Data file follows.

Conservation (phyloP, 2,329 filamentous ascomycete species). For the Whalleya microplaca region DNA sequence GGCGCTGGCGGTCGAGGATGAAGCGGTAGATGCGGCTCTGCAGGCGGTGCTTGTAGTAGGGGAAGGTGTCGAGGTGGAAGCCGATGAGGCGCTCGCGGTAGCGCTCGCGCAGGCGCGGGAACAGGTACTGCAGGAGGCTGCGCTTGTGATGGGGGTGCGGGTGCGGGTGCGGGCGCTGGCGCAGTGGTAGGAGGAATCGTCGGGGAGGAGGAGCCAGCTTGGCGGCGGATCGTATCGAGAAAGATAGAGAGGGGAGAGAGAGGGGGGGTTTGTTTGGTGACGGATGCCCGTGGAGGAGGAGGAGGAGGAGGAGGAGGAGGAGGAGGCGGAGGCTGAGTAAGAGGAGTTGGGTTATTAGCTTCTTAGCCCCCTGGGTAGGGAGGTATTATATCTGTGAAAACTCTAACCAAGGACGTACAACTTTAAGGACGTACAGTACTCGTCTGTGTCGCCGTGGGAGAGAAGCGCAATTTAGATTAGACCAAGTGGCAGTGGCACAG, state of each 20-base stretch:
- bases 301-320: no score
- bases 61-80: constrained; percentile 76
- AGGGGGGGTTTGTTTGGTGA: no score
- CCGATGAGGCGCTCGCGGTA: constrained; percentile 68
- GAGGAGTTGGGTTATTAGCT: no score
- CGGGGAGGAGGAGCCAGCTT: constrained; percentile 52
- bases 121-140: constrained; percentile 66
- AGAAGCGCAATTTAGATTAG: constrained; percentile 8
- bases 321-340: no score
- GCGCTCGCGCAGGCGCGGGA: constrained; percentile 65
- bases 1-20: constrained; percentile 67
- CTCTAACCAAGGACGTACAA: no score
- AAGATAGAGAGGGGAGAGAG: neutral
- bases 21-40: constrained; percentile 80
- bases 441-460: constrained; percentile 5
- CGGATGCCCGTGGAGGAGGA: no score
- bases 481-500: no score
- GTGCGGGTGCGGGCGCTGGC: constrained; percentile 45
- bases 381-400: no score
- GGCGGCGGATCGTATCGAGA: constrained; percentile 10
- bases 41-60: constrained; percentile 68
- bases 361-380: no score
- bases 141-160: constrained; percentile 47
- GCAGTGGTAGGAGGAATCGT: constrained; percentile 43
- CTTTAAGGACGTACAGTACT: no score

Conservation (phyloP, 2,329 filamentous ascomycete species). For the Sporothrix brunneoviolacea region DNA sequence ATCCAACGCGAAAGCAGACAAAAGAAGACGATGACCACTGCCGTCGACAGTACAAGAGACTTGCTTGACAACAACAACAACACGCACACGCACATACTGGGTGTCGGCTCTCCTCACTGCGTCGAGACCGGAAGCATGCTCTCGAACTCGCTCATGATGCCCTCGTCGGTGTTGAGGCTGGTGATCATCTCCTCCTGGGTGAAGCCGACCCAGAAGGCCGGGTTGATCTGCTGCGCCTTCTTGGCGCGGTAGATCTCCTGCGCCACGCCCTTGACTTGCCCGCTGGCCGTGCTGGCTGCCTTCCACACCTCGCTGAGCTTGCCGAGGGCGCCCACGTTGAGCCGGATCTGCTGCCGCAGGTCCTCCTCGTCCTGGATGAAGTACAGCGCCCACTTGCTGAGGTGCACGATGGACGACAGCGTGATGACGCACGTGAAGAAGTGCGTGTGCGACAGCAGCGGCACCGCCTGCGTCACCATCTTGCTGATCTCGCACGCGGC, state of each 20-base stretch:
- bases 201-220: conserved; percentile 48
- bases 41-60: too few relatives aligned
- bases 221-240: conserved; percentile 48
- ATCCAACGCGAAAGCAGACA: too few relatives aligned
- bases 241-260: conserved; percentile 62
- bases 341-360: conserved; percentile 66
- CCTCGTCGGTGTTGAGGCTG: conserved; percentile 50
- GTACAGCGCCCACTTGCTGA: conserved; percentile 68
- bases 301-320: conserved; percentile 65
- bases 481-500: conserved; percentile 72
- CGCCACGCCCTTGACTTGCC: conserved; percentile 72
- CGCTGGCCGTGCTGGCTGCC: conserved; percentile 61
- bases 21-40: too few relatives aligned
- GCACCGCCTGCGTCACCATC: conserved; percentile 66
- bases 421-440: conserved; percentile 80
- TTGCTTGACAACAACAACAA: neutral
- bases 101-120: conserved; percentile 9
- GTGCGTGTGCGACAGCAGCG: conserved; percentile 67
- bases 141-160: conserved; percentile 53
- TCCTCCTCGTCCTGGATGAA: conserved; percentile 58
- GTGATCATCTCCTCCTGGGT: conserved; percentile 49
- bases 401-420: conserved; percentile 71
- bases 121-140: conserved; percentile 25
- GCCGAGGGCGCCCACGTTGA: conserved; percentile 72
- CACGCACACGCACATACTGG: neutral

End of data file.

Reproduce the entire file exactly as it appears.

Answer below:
Conservation (phyloP, 2,329 filamentous ascomycete species). For the Whalleya microplaca region DNA sequence GGCGCTGGCGGTCGAGGATGAAGCGGTAGATGCGGCTCTGCAGGCGGTGCTTGTAGTAGGGGAAGGTGTCGAGGTGGAAGCCGATGAGGCGCTCGCGGTAGCGCTCGCGCAGGCGCGGGAACAGGTACTGCAGGAGGCTGCGCTTGTGATGGGGGTGCGGGTGCGGGTGCGGGCGCTGGCGCAGTGGTAGGAGGAATCGTCGGGGAGGAGGAGCCAGCTTGGCGGCGGATCGTATCGAGAAAGATAGAGAGGGGAGAGAGAGGGGGGGTTTGTTTGGTGACGGATGCCCGTGGAGGAGGAGGAGGAGGAGGAGGAGGAGGAGGAGGCGGAGGCTGAGTAAGAGGAGTTGGGTTATTAGCTTCTTAGCCCCCTGGGTAGGGAGGTATTATATCTGTGAAAACTCTAACCAAGGACGTACAACTTTAAGGACGTACAGTACTCGTCTGTGTCGCCGTGGGAGAGAAGCGCAATTTAGATTAGACCAAGTGGCAGTGGCACAG, state of each 20-base stretch:
- bases 301-320: no score
- bases 61-80: constrained; percentile 76
- AGGGGGGGTTTGTTTGGTGA: no score
- CCGATGAGGCGCTCGCGGTA: constrained; percentile 68
- GAGGAGTTGGGTTATTAGCT: no score
- CGGGGAGGAGGAGCCAGCTT: constrained; percentile 52
- bases 121-140: constrained; percentile 66
- AGAAGCGCAATTTAGATTAG: constrained; percentile 8
- bases 321-340: no score
- GCGCTCGCGCAGGCGCGGGA: constrained; percentile 65
- bases 1-20: constrained; percentile 67
- CTCTAACCAAGGACGTACAA: no score
- AAGATAGAGAGGGGAGAGAG: neutral
- bases 21-40: constrained; percentile 80
- bases 441-460: constrained; percentile 5
- CGGATGCCCGTGGAGGAGGA: no score
- bases 481-500: no score
- GTGCGGGTGCGGGCGCTGGC: constrained; percentile 45
- bases 381-400: no score
- GGCGGCGGATCGTATCGAGA: constrained; percentile 10
- bases 41-60: constrained; percentile 68
- bases 361-380: no score
- bases 141-160: constrained; percentile 47
- GCAGTGGTAGGAGGAATCGT: constrained; percentile 43
- CTTTAAGGACGTACAGTACT: no score

Conservation (phyloP, 2,329 filamentous ascomycete species). For the Sporothrix brunneoviolacea region DNA sequence ATCCAACGCGAAAGCAGACAAAAGAAGACGATGACCACTGCCGTCGACAGTACAAGAGACTTGCTTGACAACAACAACAACACGCACACGCACATACTGGGTGTCGGCTCTCCTCACTGCGTCGAGACCGGAAGCATGCTCTCGAACTCGCTCATGATGCCCTCGTCGGTGTTGAGGCTGGTGATCATCTCCTCCTGGGTGAAGCCGACCCAGAAGGCCGGGTTGATCTGCTGCGCCTTCTTGGCGCGGTAGATCTCCTGCGCCACGCCCTTGACTTGCCCGCTGGCCGTGCTGGCTGCCTTCCACACCTCGCTGAGCTTGCCGAGGGCGCCCACGTTGAGCCGGATCTGCTGCCGCAGGTCCTCCTCGTCCTGGATGAAGTACAGCGCCCACTTGCTGAGGTGCACGATGGACGACAGCGTGATGACGCACGTGAAGAAGTGCGTGTGCGACAGCAGCGGCACCGCCTGCGTCACCATCTTGCTGATCTCGCACGCGGC, state of each 20-base stretch:
- bases 201-220: conserved; percentile 48
- bases 41-60: too few relatives aligned
- bases 221-240: conserved; percentile 48
- ATCCAACGCGAAAGCAGACA: too few relatives aligned
- bases 241-260: conserved; percentile 62
- bases 341-360: conserved; percentile 66
- CCTCGTCGGTGTTGAGGCTG: conserved; percentile 50
- GTACAGCGCCCACTTGCTGA: conserved; percentile 68
- bases 301-320: conserved; percentile 65
- bases 481-500: conserved; percentile 72
- CGCCACGCCCTTGACTTGCC: conserved; percentile 72
- CGCTGGCCGTGCTGGCTGCC: conserved; percentile 61
- bases 21-40: too few relatives aligned
- GCACCGCCTGCGTCACCATC: conserved; percentile 66
- bases 421-440: conserved; percentile 80
- TTGCTTGACAACAACAACAA: neutral
- bases 101-120: conserved; percentile 9
- GTGCGTGTGCGACAGCAGCG: conserved; percentile 67
- bases 141-160: conserved; percentile 53
- TCCTCCTCGTCCTGGATGAA: conserved; percentile 58
- GTGATCATCTCCTCCTGGGT: conserved; percentile 49
- bases 401-420: conserved; percentile 71
- bases 121-140: conserved; percentile 25
- GCCGAGGGCGCCCACGTTGA: conserved; percentile 72
- CACGCACACGCACATACTGG: neutral